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 October 3rd, 2012

How to Help Your Child Develop the Best Habits for Oral Health

Good habits start with parents and as their children grow, they share behaviors and habits with peers.  Health professionals also play a critical role in developing healthly behaviors and routines. 

Establishing a brushing routine is one of the easier habits to instill.  Children will need help brushing until their dexterity is more developed and can take over brushing and flossing on their own. 

Tip 1: Teach your children how to check the cleanliness of their own teeth.  Teach your children to check how well they are brushing by running their tongue over their teeth.  If the teeth feel nice and smooth, it’s a job well done.

Tip 2: Avoid transferring you own oral bacteria to your children.  Children are not born with decay-producing bacteria.  Sharing a baby’s spoon, kissing a baby on the lips or licking a pacifier clean is never a good idea.

Tip 3: Set an example of healthy eating habits for your children. A healthy diet includes all the essential nutrients in appropriate amounts to promote health and growth – and prevent disease. Using a guide www.choosemyplate.gov is helpful in establishing healthy eating habits during life’s different stages.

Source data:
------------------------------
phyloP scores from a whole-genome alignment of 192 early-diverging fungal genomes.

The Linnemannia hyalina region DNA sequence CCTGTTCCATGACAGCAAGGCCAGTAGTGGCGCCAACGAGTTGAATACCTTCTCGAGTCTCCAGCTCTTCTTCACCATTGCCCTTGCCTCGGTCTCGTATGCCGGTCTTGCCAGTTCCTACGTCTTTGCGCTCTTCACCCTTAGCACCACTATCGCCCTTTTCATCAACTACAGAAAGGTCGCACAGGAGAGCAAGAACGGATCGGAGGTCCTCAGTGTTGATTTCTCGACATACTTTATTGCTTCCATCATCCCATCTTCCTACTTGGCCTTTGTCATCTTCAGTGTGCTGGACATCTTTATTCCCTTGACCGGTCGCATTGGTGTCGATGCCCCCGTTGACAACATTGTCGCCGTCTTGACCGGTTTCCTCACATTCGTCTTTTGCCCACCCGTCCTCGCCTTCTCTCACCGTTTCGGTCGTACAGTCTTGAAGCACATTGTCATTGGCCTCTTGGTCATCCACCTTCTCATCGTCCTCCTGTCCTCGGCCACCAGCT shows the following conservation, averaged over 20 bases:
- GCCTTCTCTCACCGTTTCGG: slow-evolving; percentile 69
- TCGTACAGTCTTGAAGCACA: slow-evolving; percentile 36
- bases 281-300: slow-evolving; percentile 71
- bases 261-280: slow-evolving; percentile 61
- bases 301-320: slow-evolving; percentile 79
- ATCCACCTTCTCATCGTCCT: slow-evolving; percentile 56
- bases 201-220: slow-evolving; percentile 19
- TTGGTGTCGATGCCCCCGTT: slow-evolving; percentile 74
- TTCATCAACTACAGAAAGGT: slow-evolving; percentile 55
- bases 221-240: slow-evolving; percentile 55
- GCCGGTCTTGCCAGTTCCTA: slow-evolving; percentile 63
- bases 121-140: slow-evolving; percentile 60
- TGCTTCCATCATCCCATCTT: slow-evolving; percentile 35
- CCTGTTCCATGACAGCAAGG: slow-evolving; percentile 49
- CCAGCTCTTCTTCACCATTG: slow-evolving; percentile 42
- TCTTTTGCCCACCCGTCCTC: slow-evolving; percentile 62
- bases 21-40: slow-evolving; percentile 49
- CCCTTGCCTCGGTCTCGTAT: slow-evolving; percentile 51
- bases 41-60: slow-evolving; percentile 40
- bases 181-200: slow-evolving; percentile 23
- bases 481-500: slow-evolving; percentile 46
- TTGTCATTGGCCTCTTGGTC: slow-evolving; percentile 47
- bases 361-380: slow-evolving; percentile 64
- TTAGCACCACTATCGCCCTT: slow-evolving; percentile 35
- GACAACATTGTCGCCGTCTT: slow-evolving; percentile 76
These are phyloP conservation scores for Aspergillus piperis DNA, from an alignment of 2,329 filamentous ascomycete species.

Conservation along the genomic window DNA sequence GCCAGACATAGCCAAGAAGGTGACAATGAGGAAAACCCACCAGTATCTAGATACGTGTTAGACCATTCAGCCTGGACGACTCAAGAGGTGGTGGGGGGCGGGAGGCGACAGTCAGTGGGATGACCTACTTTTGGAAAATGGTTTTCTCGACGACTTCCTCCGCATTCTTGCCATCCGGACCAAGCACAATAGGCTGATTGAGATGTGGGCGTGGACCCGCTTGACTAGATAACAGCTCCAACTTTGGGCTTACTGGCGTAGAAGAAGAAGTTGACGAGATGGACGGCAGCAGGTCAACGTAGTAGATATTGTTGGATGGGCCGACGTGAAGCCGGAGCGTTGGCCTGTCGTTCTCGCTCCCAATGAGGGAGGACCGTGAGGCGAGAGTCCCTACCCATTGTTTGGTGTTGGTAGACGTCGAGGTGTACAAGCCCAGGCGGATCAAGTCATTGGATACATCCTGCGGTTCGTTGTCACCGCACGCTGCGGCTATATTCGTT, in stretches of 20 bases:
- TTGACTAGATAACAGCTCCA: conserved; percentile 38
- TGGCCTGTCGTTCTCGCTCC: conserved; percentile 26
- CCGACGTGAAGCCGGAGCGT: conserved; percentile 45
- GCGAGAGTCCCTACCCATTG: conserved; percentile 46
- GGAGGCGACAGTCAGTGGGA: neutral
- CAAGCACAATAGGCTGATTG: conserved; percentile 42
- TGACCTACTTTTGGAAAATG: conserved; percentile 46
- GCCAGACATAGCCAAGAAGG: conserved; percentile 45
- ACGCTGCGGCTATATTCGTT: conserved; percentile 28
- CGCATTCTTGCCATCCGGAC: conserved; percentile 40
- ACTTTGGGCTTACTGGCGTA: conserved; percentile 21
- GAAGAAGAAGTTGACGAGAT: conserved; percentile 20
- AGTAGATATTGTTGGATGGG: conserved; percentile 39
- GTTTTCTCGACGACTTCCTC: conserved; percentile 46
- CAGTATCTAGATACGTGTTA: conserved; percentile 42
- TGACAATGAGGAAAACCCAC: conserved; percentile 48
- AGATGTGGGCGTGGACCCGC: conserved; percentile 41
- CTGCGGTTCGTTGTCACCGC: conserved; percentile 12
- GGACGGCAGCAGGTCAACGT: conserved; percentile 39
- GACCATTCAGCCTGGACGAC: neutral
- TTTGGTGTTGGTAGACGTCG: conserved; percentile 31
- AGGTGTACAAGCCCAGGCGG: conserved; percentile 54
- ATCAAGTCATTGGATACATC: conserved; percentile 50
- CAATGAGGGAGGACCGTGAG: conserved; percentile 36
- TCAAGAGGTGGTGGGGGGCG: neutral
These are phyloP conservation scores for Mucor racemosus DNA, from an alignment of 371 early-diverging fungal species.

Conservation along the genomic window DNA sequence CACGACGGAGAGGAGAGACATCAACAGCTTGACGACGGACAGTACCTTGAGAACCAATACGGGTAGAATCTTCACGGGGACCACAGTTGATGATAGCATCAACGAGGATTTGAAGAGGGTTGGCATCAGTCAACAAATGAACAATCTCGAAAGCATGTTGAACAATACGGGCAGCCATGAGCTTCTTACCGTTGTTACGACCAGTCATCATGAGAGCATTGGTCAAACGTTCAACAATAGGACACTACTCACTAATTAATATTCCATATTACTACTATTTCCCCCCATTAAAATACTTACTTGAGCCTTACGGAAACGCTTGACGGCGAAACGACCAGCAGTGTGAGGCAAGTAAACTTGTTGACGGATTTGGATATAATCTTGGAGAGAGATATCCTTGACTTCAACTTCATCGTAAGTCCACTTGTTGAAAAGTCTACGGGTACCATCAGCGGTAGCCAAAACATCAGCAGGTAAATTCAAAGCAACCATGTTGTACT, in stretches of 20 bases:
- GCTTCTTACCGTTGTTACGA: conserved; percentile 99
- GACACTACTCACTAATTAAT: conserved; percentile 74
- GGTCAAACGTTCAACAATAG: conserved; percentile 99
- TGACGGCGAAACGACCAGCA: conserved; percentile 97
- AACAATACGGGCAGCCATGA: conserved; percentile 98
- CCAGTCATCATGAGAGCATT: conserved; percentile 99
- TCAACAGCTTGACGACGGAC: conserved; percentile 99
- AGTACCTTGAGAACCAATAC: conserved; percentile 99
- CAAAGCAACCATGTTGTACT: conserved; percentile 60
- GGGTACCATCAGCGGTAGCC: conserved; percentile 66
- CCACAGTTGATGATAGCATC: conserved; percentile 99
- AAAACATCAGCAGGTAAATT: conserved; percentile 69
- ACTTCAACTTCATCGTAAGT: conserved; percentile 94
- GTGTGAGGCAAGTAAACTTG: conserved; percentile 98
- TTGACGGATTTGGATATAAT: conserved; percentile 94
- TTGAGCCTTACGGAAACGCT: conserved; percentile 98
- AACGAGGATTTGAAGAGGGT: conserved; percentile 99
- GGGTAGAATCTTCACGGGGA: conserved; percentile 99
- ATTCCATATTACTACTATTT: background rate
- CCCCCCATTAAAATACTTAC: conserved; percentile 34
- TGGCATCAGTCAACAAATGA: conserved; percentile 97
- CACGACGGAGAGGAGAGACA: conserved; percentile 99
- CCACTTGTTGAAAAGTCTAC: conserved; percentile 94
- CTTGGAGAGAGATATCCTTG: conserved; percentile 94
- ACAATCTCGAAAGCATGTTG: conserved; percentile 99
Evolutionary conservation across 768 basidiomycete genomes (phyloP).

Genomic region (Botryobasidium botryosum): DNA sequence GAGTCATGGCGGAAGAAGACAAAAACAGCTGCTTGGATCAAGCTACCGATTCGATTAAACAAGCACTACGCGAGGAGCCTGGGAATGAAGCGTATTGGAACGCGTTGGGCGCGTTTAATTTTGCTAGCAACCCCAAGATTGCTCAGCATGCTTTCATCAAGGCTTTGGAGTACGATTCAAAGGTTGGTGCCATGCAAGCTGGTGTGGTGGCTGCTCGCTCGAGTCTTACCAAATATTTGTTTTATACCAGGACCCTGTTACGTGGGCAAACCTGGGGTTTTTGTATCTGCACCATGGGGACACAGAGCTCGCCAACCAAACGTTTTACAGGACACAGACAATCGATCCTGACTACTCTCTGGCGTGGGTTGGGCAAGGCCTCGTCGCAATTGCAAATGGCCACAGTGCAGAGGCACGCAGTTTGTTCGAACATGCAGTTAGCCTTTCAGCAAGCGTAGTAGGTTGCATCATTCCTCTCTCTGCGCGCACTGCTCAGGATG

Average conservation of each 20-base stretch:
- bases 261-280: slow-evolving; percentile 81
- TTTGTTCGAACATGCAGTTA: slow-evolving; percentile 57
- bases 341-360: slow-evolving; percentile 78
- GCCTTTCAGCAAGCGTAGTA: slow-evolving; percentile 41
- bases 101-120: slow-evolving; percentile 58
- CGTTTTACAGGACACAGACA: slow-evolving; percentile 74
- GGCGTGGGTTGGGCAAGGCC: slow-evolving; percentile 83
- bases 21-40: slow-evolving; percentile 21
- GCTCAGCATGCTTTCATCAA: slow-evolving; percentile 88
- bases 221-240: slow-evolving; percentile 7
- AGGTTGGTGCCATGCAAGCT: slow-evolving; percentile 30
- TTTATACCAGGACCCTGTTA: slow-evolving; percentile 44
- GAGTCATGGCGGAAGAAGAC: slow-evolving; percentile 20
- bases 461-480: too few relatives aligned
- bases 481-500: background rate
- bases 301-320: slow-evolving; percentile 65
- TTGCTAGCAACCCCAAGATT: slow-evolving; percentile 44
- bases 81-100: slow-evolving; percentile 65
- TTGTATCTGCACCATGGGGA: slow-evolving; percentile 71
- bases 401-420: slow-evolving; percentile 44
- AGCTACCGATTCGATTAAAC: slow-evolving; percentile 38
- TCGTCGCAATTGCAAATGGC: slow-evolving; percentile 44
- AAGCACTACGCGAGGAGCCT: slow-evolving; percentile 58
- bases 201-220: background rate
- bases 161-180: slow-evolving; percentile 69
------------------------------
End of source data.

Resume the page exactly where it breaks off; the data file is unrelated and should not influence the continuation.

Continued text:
Tip 4: If you allow your children to have sugary treats, make sure they are consumed only at mealtimes, not between. Snacking between meals, especially on sugary foods and drinks, encourages the growth of acidogenic bacteria which causes tooth decay.  Saliva can help neutralize acid, it takes at least 20-30 minutes, but not if sugar is constantly present in the mouth.

Tip 5: Encourage your children to stop sucking thumbs and pacifiers by age 7. Sucking for comfort is a completely normal habit for babies and young children.  Over a long period of time, the upper front teeth may tip toward the lip or not come into position properly. Please ask your Doctor for tips on how to quit.

Tip 6: Get a professionally made custom-fitted mouth guard for your child.  The most frequent injury during contact sports, for young children and teens, is damage to the upper front teeth. Mouth guards protect the teeth, jawbones, and soft tissues of the lip, cheeks, gums and tongue.  A custom fit offers greater protection than an off-the-shelf model. 

Tip 7: Warn your teens about the dangers of oral piercings. Tongue and lip bolts create risk for teeth and the tissues that surround them resulting in chipping, sensitivity and pain.  Periodontal problems include gum recession, inflammation, infection and bone loss.  Fortunately, a hole punctured usually closes up on its own when the ornament is removed.